Mia Schem, who was shot in the arm and abducted by Hamas terrorists from the Supernova rave on Oct. 7, said her captors brought her directly to a hospital in Gaza as she was bleeding to death. The surgeon who operated on her arm "looked at me and said, 'You’re not going home alive,'" she recalled.
After the procedure, Schem received no further treatment of even pain medication, she said. She was taken to a family home, where a man and his family held her captive with "pure hate," Schem said, forbidding her to speak, cry, or move. She would go days without receiving food and was never allowed to bathe.
"[The man's] wife hated the fact that he and I were in the same room. She hated it. So she'd taunt me," Schem said, recounting how the woman would insult her appearance and bring the man food "but nothing for me."
"The children would open the door look at me, talk about me, laugh at me," Schem said. "One time, the son enters the room with a bag of candy. He opens the bag and gives his father candy, then comes over to me, opens the bag, closes it, and leaves. You know, pure evil."
"I experienced hell. Everyone there are terrorists," Schem said in a separate interview on Israel's Channel 13. "There are no innocent civilians, not one."
Schem said she spent the final days of her 54-day captivity in Hamas's underground tunnels.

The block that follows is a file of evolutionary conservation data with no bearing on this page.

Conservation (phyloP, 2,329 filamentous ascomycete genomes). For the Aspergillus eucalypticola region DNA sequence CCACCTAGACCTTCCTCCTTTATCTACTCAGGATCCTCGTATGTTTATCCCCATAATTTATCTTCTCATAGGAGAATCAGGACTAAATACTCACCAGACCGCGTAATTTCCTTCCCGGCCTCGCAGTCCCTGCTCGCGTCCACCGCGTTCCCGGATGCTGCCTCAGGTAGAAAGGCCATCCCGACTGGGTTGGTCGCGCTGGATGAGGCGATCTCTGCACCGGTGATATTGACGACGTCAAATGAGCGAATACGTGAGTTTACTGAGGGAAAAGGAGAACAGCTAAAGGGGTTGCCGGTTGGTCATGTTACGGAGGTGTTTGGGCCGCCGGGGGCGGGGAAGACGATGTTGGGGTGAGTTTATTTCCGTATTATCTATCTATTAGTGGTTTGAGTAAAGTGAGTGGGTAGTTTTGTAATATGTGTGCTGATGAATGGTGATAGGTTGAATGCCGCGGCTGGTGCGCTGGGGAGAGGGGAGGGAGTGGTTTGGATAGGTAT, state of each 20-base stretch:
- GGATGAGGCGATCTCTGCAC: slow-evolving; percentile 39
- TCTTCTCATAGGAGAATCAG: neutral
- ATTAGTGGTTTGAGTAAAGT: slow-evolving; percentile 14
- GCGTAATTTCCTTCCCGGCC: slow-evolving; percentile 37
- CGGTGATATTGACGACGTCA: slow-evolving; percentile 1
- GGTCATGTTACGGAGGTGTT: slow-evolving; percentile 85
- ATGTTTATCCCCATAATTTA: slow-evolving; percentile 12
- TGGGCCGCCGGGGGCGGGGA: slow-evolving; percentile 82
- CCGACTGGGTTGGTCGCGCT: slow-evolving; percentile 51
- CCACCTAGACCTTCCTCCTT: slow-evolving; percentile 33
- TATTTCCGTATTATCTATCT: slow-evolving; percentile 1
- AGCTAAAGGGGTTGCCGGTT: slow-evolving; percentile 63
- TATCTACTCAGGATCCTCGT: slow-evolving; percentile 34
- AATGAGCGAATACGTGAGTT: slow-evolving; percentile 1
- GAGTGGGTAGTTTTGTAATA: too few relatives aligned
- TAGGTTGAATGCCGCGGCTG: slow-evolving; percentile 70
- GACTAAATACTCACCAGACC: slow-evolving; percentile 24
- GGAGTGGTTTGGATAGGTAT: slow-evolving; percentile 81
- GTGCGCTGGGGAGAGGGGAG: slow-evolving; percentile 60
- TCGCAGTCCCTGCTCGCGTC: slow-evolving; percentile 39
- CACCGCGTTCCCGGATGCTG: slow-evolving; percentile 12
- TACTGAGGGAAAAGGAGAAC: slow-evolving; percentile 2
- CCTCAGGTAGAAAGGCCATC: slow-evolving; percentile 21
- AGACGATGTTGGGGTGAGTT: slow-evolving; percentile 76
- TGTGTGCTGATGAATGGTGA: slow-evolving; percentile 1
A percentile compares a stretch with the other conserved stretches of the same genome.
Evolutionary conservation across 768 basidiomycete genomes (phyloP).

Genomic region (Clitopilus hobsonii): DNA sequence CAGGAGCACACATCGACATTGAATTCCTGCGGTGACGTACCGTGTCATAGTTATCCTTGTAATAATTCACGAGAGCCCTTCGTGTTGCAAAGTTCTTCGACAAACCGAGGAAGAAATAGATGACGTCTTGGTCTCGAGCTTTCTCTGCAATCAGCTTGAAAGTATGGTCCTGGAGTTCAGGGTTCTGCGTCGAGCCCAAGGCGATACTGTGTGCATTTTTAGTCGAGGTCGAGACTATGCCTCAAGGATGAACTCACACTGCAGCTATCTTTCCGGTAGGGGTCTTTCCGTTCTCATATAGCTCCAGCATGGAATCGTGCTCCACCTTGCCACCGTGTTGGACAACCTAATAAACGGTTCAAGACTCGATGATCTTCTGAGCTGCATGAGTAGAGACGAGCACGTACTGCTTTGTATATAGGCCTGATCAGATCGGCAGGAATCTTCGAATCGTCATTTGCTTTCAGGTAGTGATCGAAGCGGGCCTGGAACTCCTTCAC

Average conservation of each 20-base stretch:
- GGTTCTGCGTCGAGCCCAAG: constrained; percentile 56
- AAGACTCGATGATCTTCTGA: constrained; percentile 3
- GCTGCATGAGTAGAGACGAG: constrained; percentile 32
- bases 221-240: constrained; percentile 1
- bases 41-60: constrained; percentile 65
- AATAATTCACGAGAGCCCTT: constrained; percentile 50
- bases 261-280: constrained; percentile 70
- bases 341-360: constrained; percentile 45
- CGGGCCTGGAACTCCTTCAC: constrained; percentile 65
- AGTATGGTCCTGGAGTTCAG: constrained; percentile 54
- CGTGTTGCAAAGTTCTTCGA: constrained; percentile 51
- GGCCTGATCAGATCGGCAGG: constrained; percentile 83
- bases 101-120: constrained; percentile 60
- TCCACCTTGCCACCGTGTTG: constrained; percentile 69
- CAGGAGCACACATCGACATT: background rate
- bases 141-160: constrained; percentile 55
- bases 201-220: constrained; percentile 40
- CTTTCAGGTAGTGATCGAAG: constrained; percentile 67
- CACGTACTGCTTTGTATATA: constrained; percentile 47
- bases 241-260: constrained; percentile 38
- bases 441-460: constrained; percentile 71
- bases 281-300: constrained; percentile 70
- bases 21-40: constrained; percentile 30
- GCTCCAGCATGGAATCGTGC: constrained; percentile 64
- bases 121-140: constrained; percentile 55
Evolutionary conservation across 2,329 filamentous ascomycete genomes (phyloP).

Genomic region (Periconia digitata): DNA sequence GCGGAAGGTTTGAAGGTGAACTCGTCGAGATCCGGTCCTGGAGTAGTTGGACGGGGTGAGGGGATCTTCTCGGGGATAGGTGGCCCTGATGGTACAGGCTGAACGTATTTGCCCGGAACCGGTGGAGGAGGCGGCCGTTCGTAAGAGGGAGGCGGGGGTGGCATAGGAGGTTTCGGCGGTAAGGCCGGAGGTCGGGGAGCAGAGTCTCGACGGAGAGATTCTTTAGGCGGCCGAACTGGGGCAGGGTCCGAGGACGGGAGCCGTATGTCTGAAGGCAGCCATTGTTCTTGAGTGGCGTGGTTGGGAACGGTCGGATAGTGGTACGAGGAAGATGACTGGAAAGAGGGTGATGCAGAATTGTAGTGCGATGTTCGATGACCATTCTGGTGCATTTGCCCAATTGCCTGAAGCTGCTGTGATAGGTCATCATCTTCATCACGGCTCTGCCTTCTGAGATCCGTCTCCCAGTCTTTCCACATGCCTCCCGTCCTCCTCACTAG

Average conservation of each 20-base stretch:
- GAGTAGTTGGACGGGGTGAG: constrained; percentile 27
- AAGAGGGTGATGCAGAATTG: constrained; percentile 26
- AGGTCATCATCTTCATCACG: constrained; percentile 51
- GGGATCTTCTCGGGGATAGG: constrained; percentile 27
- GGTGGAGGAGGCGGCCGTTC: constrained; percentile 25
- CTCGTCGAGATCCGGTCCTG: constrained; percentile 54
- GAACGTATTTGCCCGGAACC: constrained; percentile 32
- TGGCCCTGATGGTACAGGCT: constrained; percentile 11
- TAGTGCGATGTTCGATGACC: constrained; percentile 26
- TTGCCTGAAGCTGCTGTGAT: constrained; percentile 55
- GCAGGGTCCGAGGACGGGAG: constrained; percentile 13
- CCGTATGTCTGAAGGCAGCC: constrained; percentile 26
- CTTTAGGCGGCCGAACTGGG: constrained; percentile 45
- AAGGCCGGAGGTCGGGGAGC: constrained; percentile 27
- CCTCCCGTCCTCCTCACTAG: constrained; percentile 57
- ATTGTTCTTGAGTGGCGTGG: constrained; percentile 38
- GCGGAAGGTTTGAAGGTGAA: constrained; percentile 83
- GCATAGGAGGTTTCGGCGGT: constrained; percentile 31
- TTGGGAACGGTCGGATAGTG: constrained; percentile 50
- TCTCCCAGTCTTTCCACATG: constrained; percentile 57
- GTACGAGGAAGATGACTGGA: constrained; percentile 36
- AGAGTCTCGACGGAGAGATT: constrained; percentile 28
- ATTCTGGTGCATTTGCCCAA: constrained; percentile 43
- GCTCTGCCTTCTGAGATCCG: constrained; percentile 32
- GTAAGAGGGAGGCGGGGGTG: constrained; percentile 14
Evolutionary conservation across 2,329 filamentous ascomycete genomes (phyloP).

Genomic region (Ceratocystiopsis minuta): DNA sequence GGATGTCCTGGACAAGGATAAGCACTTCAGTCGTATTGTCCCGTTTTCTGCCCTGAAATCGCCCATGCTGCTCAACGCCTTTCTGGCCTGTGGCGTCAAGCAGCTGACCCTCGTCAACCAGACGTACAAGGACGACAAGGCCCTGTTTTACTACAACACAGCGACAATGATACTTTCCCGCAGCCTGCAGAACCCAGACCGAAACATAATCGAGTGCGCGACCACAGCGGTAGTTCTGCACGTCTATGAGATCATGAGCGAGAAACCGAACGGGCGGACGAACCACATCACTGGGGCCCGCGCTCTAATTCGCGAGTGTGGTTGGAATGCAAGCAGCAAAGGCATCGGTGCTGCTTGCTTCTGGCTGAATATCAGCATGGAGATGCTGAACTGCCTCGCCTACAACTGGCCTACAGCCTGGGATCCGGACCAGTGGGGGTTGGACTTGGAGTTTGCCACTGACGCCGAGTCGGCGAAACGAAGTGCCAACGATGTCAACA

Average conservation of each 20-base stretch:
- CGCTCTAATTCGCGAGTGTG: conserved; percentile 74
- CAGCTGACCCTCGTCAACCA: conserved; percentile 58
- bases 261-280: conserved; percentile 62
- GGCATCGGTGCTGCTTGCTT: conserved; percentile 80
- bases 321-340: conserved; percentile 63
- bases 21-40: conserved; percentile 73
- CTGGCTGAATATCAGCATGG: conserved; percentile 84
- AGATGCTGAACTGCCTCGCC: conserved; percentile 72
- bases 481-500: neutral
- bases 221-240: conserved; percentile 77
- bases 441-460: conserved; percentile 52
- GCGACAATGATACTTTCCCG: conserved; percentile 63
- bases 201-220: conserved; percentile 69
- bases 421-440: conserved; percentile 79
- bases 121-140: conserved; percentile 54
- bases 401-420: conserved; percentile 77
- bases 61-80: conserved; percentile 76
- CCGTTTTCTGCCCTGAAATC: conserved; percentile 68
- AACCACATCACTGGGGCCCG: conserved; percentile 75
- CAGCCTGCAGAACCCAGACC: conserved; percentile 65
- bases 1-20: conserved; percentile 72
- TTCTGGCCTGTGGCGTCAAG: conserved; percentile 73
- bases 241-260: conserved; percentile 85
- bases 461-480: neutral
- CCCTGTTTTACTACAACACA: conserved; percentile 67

Doron Katz Asher, 34, said terrorists took her and her daughters, 5 and 2, from her mother's house in Nir Oz to a family home in Gaza on Oct. 7. Her mother was killed on the way. For 16 days, a Gazan woman and her daughters traded shifts watching Katz Asher and her daughters "24/7," she said.
After that, the family was sent, at night and disguised in traditional Muslim clothing, to a nearby hospital, where they were sealed in a room with a half-dozen other captives for more than a month, Katz Asher said. There were no mattresses, food was inconsistent, and using a toilet required permission from the captors.
"Constant fear" was how Katz Asher described the 49 days of captivity: "fear that maybe because my daughters are crying and are making some noise, [the terrorists will] get some directive from above to take them, to do something to them."